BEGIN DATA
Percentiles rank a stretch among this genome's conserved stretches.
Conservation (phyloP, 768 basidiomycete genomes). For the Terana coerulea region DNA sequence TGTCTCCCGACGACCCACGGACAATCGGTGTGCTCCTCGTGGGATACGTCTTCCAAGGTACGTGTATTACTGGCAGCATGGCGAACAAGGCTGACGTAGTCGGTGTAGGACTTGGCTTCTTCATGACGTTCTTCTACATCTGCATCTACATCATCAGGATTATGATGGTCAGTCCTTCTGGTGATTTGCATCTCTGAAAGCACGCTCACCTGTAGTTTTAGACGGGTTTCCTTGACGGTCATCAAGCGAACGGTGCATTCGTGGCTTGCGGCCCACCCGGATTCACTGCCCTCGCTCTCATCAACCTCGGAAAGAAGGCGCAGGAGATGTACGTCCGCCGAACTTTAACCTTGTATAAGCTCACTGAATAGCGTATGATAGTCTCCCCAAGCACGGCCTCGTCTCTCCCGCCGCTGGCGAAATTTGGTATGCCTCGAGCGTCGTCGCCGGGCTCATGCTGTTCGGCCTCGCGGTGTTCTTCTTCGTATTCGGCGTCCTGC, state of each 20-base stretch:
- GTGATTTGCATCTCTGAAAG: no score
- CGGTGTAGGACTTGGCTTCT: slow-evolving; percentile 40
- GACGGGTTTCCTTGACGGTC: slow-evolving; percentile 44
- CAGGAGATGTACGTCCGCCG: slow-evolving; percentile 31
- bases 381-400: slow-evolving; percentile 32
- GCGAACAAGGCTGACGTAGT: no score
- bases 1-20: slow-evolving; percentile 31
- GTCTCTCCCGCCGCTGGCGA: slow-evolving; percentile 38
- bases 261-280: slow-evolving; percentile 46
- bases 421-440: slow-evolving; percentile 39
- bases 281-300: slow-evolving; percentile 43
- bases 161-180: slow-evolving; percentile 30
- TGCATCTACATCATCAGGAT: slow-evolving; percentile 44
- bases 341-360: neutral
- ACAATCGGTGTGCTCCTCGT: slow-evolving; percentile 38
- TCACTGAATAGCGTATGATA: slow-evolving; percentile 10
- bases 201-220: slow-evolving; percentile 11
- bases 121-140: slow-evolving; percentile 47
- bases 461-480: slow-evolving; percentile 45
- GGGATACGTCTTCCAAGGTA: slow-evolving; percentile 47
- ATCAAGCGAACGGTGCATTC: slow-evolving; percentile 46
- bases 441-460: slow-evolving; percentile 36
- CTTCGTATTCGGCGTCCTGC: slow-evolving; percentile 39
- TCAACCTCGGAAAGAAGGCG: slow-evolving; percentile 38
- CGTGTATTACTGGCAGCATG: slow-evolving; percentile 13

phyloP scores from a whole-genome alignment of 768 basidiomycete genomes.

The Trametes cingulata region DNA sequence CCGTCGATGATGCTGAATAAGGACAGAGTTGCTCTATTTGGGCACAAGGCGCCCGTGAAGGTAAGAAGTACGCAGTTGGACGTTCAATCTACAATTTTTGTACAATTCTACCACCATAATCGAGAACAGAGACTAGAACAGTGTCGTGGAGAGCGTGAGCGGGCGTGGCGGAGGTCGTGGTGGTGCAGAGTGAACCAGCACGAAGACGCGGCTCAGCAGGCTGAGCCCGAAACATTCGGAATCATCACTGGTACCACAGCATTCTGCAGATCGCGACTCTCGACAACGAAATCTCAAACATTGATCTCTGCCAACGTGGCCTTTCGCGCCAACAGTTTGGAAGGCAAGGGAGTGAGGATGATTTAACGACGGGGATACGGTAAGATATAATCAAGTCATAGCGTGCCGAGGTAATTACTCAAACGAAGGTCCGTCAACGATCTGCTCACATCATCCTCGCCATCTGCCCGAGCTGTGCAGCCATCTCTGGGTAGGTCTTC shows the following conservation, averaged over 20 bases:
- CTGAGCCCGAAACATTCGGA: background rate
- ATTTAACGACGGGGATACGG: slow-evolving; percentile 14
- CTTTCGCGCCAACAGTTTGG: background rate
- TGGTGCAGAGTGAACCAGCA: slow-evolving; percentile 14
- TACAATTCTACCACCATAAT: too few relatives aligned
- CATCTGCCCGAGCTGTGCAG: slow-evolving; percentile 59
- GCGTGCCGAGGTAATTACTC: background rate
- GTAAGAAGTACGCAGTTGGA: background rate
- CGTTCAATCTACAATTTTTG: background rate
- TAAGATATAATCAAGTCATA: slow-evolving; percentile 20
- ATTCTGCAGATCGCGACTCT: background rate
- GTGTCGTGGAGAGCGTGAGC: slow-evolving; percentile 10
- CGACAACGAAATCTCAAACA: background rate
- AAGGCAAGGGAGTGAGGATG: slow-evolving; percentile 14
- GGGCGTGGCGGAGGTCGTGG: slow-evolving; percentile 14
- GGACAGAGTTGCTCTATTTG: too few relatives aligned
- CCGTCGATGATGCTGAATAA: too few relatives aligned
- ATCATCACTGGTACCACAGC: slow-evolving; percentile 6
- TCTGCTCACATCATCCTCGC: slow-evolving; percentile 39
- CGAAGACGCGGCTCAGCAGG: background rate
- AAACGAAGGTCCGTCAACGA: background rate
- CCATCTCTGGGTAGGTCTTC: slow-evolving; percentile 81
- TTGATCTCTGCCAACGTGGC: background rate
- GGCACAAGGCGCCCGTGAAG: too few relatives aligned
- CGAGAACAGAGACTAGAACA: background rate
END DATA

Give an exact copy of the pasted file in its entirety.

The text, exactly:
Percentiles rank a stretch among this genome's conserved stretches.
Conservation (phyloP, 768 basidiomycete genomes). For the Terana coerulea region DNA sequence TGTCTCCCGACGACCCACGGACAATCGGTGTGCTCCTCGTGGGATACGTCTTCCAAGGTACGTGTATTACTGGCAGCATGGCGAACAAGGCTGACGTAGTCGGTGTAGGACTTGGCTTCTTCATGACGTTCTTCTACATCTGCATCTACATCATCAGGATTATGATGGTCAGTCCTTCTGGTGATTTGCATCTCTGAAAGCACGCTCACCTGTAGTTTTAGACGGGTTTCCTTGACGGTCATCAAGCGAACGGTGCATTCGTGGCTTGCGGCCCACCCGGATTCACTGCCCTCGCTCTCATCAACCTCGGAAAGAAGGCGCAGGAGATGTACGTCCGCCGAACTTTAACCTTGTATAAGCTCACTGAATAGCGTATGATAGTCTCCCCAAGCACGGCCTCGTCTCTCCCGCCGCTGGCGAAATTTGGTATGCCTCGAGCGTCGTCGCCGGGCTCATGCTGTTCGGCCTCGCGGTGTTCTTCTTCGTATTCGGCGTCCTGC, state of each 20-base stretch:
- GTGATTTGCATCTCTGAAAG: no score
- CGGTGTAGGACTTGGCTTCT: slow-evolving; percentile 40
- GACGGGTTTCCTTGACGGTC: slow-evolving; percentile 44
- CAGGAGATGTACGTCCGCCG: slow-evolving; percentile 31
- bases 381-400: slow-evolving; percentile 32
- GCGAACAAGGCTGACGTAGT: no score
- bases 1-20: slow-evolving; percentile 31
- GTCTCTCCCGCCGCTGGCGA: slow-evolving; percentile 38
- bases 261-280: slow-evolving; percentile 46
- bases 421-440: slow-evolving; percentile 39
- bases 281-300: slow-evolving; percentile 43
- bases 161-180: slow-evolving; percentile 30
- TGCATCTACATCATCAGGAT: slow-evolving; percentile 44
- bases 341-360: neutral
- ACAATCGGTGTGCTCCTCGT: slow-evolving; percentile 38
- TCACTGAATAGCGTATGATA: slow-evolving; percentile 10
- bases 201-220: slow-evolving; percentile 11
- bases 121-140: slow-evolving; percentile 47
- bases 461-480: slow-evolving; percentile 45
- GGGATACGTCTTCCAAGGTA: slow-evolving; percentile 47
- ATCAAGCGAACGGTGCATTC: slow-evolving; percentile 46
- bases 441-460: slow-evolving; percentile 36
- CTTCGTATTCGGCGTCCTGC: slow-evolving; percentile 39
- TCAACCTCGGAAAGAAGGCG: slow-evolving; percentile 38
- CGTGTATTACTGGCAGCATG: slow-evolving; percentile 13

phyloP scores from a whole-genome alignment of 768 basidiomycete genomes.

The Trametes cingulata region DNA sequence CCGTCGATGATGCTGAATAAGGACAGAGTTGCTCTATTTGGGCACAAGGCGCCCGTGAAGGTAAGAAGTACGCAGTTGGACGTTCAATCTACAATTTTTGTACAATTCTACCACCATAATCGAGAACAGAGACTAGAACAGTGTCGTGGAGAGCGTGAGCGGGCGTGGCGGAGGTCGTGGTGGTGCAGAGTGAACCAGCACGAAGACGCGGCTCAGCAGGCTGAGCCCGAAACATTCGGAATCATCACTGGTACCACAGCATTCTGCAGATCGCGACTCTCGACAACGAAATCTCAAACATTGATCTCTGCCAACGTGGCCTTTCGCGCCAACAGTTTGGAAGGCAAGGGAGTGAGGATGATTTAACGACGGGGATACGGTAAGATATAATCAAGTCATAGCGTGCCGAGGTAATTACTCAAACGAAGGTCCGTCAACGATCTGCTCACATCATCCTCGCCATCTGCCCGAGCTGTGCAGCCATCTCTGGGTAGGTCTTC shows the following conservation, averaged over 20 bases:
- CTGAGCCCGAAACATTCGGA: background rate
- ATTTAACGACGGGGATACGG: slow-evolving; percentile 14
- CTTTCGCGCCAACAGTTTGG: background rate
- TGGTGCAGAGTGAACCAGCA: slow-evolving; percentile 14
- TACAATTCTACCACCATAAT: too few relatives aligned
- CATCTGCCCGAGCTGTGCAG: slow-evolving; percentile 59
- GCGTGCCGAGGTAATTACTC: background rate
- GTAAGAAGTACGCAGTTGGA: background rate
- CGTTCAATCTACAATTTTTG: background rate
- TAAGATATAATCAAGTCATA: slow-evolving; percentile 20
- ATTCTGCAGATCGCGACTCT: background rate
- GTGTCGTGGAGAGCGTGAGC: slow-evolving; percentile 10
- CGACAACGAAATCTCAAACA: background rate
- AAGGCAAGGGAGTGAGGATG: slow-evolving; percentile 14
- GGGCGTGGCGGAGGTCGTGG: slow-evolving; percentile 14
- GGACAGAGTTGCTCTATTTG: too few relatives aligned
- CCGTCGATGATGCTGAATAA: too few relatives aligned
- ATCATCACTGGTACCACAGC: slow-evolving; percentile 6
- TCTGCTCACATCATCCTCGC: slow-evolving; percentile 39
- CGAAGACGCGGCTCAGCAGG: background rate
- AAACGAAGGTCCGTCAACGA: background rate
- CCATCTCTGGGTAGGTCTTC: slow-evolving; percentile 81
- TTGATCTCTGCCAACGTGGC: background rate
- GGCACAAGGCGCCCGTGAAG: too few relatives aligned
- CGAGAACAGAGACTAGAACA: background rate